When Candide was published in 1759, thirty years before the beginning of the French Revolution, it did not create a stir: It created a political firestorm--and literal fire. Voltaire was living in Ferney, in eastern France very near the Swiss border, when Candide was published. Upon its appearance, political rulers in Switzerland, sitting as the Great Council of Geneva, condemned the work and ordered the burning of all copies. Their edict, however, did not remove the novel from the European public, as it continued to be circulated secretly. Although public officials and many citizens condemned Candide, it developed a following and some strong defenders.
The social, economic, and political climate in France was not receptive to Candide. Although the Age of Enlightenment was spreading through England, France remained under the strict control of the Catholic Church and the monarchy. The themes developed in Candide and Voltaire's satirical, bitter attacks on the government, the Church, the established social heirarchy, and the accepted philosophy in regard to man's relationship to God all represented a threat to the power structure in France.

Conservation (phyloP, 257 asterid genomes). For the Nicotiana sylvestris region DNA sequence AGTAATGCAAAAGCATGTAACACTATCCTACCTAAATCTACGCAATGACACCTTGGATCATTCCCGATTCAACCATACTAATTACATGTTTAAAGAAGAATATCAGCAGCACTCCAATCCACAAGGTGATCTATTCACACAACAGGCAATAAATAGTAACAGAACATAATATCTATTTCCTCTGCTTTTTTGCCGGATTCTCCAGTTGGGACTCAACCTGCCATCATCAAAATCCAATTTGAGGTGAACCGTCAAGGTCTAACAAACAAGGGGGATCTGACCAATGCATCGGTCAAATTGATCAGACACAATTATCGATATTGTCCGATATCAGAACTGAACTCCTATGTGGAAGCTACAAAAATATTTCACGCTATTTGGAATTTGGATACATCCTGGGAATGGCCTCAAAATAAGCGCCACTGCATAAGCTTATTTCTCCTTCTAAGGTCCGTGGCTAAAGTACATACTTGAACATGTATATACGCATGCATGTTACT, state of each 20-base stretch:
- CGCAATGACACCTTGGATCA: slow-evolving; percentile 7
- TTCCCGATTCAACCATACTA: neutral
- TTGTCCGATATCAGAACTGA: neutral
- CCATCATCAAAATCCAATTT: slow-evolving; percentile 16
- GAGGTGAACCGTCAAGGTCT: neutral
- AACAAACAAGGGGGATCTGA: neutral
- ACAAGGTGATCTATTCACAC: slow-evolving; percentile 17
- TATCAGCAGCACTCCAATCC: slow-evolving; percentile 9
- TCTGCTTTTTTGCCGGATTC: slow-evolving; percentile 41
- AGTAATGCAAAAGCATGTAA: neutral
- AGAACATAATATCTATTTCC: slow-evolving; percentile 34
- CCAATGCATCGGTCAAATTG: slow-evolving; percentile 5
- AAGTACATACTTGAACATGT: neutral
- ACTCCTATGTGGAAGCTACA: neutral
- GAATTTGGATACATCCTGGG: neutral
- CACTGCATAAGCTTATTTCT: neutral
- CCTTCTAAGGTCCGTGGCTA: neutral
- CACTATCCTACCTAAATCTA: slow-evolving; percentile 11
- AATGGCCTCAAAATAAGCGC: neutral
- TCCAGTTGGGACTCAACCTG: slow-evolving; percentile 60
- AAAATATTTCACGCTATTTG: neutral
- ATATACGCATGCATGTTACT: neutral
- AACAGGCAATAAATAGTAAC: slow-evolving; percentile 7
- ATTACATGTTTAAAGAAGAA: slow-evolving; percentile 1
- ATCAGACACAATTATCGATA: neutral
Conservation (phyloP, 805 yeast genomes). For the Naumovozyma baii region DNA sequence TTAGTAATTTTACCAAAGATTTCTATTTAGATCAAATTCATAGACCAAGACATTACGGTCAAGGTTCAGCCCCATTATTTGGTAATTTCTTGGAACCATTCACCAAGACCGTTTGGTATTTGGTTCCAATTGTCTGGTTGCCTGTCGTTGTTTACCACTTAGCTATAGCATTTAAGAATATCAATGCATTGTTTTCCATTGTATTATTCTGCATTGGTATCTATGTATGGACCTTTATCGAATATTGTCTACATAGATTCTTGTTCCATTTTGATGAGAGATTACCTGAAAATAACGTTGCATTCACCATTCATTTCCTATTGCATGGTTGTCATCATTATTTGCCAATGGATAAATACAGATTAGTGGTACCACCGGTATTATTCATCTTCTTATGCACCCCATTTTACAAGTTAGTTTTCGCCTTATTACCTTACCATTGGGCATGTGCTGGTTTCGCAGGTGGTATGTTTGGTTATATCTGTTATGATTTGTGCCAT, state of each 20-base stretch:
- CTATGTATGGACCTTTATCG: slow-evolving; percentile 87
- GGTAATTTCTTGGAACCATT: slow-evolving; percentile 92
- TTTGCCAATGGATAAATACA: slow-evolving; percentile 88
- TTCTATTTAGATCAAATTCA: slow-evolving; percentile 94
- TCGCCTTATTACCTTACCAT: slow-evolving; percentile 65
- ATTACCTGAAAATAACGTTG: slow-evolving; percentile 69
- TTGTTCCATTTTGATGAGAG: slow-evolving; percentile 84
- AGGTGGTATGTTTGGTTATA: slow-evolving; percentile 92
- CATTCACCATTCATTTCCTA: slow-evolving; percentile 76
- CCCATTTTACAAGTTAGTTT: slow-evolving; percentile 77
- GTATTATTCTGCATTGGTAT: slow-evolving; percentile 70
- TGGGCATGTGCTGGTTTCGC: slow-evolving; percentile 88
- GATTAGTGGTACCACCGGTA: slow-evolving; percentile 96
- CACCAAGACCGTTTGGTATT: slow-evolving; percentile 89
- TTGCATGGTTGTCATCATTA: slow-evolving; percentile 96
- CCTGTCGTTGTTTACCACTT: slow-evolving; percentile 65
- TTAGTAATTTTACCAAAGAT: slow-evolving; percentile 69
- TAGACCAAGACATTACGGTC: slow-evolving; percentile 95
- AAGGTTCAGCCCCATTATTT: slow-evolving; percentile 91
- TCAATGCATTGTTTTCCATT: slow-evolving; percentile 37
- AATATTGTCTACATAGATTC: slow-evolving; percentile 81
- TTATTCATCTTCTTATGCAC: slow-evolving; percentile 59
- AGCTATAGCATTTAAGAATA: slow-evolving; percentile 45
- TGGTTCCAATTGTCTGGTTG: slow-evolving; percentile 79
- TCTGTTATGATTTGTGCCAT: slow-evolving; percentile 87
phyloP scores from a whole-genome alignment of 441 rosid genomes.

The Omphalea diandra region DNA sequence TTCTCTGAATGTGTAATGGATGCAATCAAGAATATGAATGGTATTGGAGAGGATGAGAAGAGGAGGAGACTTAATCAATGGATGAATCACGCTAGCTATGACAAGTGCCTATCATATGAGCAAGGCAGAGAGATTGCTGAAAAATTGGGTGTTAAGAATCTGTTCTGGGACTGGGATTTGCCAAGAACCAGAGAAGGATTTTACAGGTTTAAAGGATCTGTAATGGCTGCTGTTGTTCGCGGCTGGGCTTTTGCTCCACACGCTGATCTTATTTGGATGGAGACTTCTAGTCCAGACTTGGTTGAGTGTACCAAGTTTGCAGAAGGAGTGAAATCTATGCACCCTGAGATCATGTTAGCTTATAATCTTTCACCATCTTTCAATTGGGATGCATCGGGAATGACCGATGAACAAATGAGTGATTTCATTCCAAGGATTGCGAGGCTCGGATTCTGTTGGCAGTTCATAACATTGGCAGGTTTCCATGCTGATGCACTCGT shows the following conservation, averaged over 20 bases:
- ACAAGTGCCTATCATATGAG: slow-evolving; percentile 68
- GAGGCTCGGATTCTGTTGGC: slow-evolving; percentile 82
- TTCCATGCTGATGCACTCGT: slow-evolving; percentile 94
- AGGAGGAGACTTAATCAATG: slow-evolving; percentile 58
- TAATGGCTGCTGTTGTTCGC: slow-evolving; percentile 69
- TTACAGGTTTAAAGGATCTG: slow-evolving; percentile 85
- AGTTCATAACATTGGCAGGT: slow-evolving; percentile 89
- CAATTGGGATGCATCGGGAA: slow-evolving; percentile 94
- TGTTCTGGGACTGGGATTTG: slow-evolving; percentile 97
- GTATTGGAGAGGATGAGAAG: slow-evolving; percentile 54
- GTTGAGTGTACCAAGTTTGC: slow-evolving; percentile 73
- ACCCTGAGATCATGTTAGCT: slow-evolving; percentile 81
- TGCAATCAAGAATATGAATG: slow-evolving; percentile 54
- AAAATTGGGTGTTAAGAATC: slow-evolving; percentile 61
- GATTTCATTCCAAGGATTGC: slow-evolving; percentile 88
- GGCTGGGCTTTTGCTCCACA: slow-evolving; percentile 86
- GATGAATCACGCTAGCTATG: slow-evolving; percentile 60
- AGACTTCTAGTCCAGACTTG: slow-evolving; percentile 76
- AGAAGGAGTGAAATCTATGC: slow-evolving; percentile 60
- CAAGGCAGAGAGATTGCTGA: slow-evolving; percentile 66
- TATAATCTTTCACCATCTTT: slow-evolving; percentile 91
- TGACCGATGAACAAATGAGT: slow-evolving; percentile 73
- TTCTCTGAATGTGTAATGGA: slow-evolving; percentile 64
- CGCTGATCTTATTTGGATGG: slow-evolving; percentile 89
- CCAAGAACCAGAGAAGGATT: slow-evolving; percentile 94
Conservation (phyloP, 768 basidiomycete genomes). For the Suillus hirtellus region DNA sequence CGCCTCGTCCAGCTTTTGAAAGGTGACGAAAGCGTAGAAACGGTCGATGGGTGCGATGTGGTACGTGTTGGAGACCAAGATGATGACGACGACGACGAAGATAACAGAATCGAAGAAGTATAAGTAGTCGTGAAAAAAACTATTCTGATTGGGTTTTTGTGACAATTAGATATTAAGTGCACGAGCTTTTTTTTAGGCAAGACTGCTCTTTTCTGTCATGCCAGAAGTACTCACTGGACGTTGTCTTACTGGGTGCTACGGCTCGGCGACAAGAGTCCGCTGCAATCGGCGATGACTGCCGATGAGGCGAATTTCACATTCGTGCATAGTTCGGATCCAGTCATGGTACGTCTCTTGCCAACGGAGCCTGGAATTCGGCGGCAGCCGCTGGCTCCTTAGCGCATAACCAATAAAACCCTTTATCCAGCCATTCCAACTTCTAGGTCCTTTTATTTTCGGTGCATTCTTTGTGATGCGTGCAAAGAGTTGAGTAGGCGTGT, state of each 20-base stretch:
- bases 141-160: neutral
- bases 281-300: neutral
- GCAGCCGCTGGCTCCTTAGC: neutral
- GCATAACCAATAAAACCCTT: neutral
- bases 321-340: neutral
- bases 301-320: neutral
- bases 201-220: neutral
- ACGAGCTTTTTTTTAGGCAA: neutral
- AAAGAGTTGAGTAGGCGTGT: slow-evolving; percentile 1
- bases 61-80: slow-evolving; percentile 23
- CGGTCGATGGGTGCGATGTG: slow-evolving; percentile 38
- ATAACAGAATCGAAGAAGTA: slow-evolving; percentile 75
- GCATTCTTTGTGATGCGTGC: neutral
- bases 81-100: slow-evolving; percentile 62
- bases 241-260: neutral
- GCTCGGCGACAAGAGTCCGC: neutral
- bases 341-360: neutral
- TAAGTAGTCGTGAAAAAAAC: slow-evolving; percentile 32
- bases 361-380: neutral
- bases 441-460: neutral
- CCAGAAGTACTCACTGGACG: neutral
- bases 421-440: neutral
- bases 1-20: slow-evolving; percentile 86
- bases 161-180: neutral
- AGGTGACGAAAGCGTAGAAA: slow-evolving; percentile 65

In Candide, Voltaire identified and challenged, through satirical exaggeration and outrageous events, the cultural, political, and economic conditions in France that fueled the French Revolution soon to come. Candide did not cause the French Revolution, of course, nor does the work predict it. It does, however, through its content, publication, and reception signify that the Age of Enlightenment was on its way to France.